Ethics of Climate Change in Australia
The United Nations Declaration of Human Rights states that everyone has the right to life and a standard of living adequate for the health and well being of an individual and their family (United Nations, 1948). Global average temperatures are projected to increase between 1. 4 and 5.
8 °C by the end of this century (Intergovernmental Panel on Climate Change, 2001), and this, in conjunction with the increasing sea level, which, in itself, causes the number of individuals living in coastal areas to be exposed to increasing flooding and storm surges, affects human health.
These affects are mostly brought on by climate change, which, ironically, is being heavily influenced by humans themselves. They can cause illness and fatalities from intense heat, a depleting food supply and also the alterations of infectious diseases. A well-established climate change effect on human health is the influence the climate has on shortages in regional areas. According to the World Health Organisation, it is estimated that about 800 million people are presently malnourished, with almost half of them residing in Africa (WHO, 2002). Malnutrition remains one of the major health crises worldwide.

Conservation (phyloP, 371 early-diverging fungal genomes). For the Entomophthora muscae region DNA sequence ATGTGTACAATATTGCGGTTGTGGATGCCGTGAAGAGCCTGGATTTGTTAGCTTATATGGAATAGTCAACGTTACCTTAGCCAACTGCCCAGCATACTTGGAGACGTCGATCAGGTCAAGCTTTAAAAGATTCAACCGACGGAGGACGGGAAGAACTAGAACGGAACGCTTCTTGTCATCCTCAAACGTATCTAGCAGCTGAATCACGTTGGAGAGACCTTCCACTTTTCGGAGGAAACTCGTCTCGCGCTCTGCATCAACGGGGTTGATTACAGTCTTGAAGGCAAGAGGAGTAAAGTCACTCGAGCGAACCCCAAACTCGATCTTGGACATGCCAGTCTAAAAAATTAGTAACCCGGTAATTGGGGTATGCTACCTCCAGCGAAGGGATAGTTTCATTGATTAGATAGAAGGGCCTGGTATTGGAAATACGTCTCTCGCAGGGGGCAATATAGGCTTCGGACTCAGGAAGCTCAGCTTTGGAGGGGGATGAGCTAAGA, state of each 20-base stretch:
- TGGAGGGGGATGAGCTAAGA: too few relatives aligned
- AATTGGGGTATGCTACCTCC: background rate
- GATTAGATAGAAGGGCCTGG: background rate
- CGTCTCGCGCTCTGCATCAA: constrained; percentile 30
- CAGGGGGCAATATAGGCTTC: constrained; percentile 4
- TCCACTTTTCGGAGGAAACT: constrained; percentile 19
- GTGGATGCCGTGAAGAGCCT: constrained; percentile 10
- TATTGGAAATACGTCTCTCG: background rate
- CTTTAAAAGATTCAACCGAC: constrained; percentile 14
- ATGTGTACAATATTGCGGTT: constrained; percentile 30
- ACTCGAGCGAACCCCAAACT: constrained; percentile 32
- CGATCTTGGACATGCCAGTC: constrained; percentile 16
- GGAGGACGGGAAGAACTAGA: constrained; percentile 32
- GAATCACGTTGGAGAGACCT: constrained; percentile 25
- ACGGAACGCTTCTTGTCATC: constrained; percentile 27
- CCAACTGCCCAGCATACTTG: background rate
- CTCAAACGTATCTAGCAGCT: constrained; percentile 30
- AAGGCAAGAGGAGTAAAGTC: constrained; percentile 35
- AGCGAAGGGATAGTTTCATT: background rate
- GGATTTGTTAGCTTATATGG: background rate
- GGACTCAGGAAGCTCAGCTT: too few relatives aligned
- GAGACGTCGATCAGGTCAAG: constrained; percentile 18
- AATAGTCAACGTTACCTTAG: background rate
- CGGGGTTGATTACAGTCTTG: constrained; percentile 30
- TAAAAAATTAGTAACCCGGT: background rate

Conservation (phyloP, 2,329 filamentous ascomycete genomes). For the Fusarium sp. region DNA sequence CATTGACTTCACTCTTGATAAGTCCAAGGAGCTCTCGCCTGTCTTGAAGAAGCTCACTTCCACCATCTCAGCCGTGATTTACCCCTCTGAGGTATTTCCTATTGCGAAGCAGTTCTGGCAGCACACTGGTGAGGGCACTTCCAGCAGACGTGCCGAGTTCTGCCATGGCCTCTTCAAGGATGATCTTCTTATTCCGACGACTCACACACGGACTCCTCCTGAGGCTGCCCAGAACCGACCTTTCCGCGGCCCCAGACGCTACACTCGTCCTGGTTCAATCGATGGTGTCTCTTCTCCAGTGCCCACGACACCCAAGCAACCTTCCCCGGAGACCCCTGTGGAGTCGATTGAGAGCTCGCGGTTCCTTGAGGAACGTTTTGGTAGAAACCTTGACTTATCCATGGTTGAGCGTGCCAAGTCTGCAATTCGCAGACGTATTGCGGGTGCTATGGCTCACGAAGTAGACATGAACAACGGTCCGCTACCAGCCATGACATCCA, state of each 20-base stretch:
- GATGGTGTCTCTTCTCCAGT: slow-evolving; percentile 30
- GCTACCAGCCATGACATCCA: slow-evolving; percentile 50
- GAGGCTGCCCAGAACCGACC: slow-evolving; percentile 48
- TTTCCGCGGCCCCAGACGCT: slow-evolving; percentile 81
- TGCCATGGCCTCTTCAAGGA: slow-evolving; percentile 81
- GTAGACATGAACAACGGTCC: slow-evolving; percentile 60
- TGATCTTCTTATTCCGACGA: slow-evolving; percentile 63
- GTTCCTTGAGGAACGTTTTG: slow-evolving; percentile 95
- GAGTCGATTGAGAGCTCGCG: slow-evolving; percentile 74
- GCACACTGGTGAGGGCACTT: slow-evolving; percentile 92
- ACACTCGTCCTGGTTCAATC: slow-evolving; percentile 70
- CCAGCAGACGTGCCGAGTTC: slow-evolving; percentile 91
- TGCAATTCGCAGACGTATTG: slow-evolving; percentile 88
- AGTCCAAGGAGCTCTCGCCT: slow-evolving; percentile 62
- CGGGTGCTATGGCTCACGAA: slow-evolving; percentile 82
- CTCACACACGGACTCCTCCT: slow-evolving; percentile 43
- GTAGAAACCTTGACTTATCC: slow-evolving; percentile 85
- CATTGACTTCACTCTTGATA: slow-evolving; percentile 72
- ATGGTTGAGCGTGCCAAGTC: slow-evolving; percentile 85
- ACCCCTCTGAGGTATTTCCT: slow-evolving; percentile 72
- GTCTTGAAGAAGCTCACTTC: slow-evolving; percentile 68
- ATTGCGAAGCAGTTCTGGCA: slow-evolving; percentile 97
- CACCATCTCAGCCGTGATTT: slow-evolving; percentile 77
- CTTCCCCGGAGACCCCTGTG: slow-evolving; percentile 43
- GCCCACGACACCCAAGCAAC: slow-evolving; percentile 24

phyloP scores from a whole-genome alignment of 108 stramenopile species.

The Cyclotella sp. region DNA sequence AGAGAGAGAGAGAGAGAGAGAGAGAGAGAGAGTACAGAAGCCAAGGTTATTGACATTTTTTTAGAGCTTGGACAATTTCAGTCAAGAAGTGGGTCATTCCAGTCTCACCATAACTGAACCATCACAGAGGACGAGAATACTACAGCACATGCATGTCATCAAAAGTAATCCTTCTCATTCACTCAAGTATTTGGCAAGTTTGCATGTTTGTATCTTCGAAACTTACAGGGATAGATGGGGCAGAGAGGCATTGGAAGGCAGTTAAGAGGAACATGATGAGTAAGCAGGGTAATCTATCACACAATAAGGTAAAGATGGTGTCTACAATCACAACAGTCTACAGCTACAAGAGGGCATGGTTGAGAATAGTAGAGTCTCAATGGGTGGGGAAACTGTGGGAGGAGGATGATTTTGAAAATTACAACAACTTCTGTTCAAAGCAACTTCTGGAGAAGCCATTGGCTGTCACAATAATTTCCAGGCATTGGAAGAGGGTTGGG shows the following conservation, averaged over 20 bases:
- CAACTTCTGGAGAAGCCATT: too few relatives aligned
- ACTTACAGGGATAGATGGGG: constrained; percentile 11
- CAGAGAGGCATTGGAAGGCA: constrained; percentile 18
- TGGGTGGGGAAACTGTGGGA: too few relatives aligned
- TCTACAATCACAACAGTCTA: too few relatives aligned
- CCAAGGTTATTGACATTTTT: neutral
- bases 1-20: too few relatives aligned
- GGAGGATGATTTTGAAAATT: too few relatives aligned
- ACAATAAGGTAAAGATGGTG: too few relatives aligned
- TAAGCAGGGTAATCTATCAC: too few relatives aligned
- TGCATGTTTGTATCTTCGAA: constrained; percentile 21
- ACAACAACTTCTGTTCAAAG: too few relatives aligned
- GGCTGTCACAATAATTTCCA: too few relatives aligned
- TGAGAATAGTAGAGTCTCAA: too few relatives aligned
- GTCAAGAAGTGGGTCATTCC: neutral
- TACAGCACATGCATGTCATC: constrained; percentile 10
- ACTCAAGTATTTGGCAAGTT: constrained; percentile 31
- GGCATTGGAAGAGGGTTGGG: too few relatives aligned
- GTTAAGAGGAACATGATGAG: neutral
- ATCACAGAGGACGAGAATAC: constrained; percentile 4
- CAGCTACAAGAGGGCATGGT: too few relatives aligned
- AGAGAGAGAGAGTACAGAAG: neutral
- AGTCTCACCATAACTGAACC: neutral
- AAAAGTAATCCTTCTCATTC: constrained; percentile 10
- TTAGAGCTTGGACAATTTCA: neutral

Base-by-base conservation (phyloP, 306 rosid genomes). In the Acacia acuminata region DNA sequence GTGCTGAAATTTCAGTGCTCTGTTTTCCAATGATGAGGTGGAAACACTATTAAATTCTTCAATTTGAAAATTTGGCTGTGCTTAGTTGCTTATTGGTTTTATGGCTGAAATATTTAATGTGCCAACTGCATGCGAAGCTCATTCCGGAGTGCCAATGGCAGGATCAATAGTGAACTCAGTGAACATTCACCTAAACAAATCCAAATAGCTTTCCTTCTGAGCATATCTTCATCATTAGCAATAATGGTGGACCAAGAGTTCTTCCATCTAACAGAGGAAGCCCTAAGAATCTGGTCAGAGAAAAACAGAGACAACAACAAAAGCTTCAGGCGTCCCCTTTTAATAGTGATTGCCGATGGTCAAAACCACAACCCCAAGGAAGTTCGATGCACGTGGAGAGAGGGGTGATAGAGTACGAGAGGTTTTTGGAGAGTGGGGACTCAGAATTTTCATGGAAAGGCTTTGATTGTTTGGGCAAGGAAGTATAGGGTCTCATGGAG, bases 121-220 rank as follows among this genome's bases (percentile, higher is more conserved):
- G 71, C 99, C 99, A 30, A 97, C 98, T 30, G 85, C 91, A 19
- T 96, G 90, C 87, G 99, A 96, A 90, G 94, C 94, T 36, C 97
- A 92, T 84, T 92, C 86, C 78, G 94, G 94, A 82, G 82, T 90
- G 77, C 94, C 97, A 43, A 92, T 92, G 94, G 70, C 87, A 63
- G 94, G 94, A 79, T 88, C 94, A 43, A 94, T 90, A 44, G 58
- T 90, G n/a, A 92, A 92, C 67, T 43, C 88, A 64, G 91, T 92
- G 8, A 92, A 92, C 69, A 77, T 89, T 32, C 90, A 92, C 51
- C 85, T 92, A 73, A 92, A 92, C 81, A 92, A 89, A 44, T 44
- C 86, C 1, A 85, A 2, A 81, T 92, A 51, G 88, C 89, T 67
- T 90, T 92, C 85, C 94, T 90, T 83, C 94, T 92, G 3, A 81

Food crops are heavily and directly influenced by extreme climate conditions such as droughts, and this then severely impacts the levels of food available for consumption, especially in the remote areas in Africa. This then links back to the issue of undernourishment in Africa, as food is a depleting source in the current climate experienced in this continent. Another human health impact that is supported by climate change is heatwaves. The summer of 2009 was possibly Australia’s hottest heatwave, in which many cities recorded their highest temperature since records began.
On Saturday the 7th of January, Melbourne recorded its highest temperature of 46. 4°C (Cameron, et al, 2009). It was as a result of this heatwave that bushfires broke out all over the state of Victoria, the dry winds and hot air no match for efforts to reduce the fires. These fires ranked in the top ten of bushfires in the world with respect to fatalities (Cameron, et al, 2009). Fatalities in heatwaves can be challenging to measure, as the fatalities generally arise from the worsening of chronic medical conditions as well as direct heat related illness.
These conditions and illnesses are particularly seen in the elderly and frail people. However it is estimated that 374 people were killed in this heatwave (The Victorian Government Department of Human Services, 2009). This is the most prominent recent example of human health as a direct outcome of climate change in Australia. Fatalities and general illnesses caused by heat are directly affected by the variance between the average temperature and high above average temperatures, as opposed to regular and steady escalations in the usual temperature.